From my heart

15 July 2013

I am writing from the heart this morning (Saturday 13th July) because my heart breaks when I see what happened in Belfast last night. First of all I need to say that there were many things about yesterday which are worth celebrating; Londonderry’s March, with the new banner depicting the Peace Bridge, and similar Demonstrations across the country. Those experiences point us to the day I long for, a day when we can celebrate our different heritages, without rancour; a day when to celebrate one heritage does not mean “putting down” the other. There were other signs of hope, the return of the statue of the Virgin Mary which had been stolen; the efforts made by the Orange Order and many politicians and church and community leaders before the Twelfth towards ensuring a peaceful day; all of this and more is worth noting.

However this morning we wake once again to pictures of riots, to news of many police officers and others injured and to a lurking fear that this will continue. 

While I understand the frustration felt by many at the ruling of the Parade’s Commission with regard to Ardoyne, there are things this morning which need to be named as wrong. Any action, from any quarter, which fosters sectarian division is wrong. Peaceful protest is one thing but, what happened last night led to rioting. Violence on our streets leads to no good end. Let’s stop playing political games in which the aim is “us” winning and “them” losing. In Northern Ireland we know from bitter, hard and repeated experience that that simply leads to us all losing. This is time for courageous, grace filled action that points to Jesus, who set aside His “rights” for our sake. Let me also say, that sort of action needs to be met with grace and courage, not taken advantage of, or laughed at or seen as naïve or weakness.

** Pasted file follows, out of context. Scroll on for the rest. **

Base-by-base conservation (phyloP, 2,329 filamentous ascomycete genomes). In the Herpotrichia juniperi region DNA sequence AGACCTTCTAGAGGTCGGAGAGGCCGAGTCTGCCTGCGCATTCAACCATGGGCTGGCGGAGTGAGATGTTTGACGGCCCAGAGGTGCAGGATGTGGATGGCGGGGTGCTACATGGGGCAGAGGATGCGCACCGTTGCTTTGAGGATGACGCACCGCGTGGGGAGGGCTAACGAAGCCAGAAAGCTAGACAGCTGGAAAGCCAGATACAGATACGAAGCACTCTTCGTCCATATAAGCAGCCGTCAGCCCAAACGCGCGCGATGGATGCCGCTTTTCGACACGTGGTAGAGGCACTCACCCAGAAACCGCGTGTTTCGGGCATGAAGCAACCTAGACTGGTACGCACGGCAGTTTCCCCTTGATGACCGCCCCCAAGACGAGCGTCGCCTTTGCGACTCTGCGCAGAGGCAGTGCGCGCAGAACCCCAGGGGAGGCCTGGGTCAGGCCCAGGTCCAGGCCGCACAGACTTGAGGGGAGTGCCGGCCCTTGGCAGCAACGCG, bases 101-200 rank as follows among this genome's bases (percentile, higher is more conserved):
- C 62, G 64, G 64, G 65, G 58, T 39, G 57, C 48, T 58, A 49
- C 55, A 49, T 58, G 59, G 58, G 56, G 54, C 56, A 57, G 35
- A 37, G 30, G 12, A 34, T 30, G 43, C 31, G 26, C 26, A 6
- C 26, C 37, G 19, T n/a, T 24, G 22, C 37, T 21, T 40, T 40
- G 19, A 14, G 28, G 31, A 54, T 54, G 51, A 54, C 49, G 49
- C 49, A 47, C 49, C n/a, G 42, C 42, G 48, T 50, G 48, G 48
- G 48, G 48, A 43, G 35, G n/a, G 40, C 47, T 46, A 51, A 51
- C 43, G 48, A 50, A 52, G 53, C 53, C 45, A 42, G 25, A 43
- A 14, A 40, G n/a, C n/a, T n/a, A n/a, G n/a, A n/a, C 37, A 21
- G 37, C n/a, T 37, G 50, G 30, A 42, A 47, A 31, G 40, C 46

Peace will not come to this wonderful, broken city until we have the courage to build it. In Luke’s Gospel we meet Jesus looking over a city he loved and weeping because it was heading towards destruction. While many have heavy hearts this morning I suspect that we do not weep enough. We care, but only a bit. It is time to care deeply; it is time to allow God’s love for this city and everyone in it to so touch our hearts that we act. Christians must not be content to shrug and think there is nothing more that can be done. So can we think about what building peace might mean for us, in our context? Perhaps it’s about rooting out sectarian attitudes which run deep in us; perhaps its committing to build deep, Christ-based relationships with people from other traditions; perhaps it means speaking out for peace rather than staying silent. For Christians it will mean prayer, which is decisive, effective action in itself.

All of us need to take action on the issues which underlie what happens on our streets. There is something fundamentally wrong with society when rioting is seen as recreation. Can we build and be part of a society where all know they are of value, where there is worthwhile work, where all see the point in voting, where education is encouraged and supported?

This morning I write in the light of last night. Of course there are strengths, weaknesses and faults on every side. This is from the heart for God’s people to care so deeply that we weep, and to allow God’s love to touch our hearts and our hands so that we act. That God’s Kingdom might come in Belfast.

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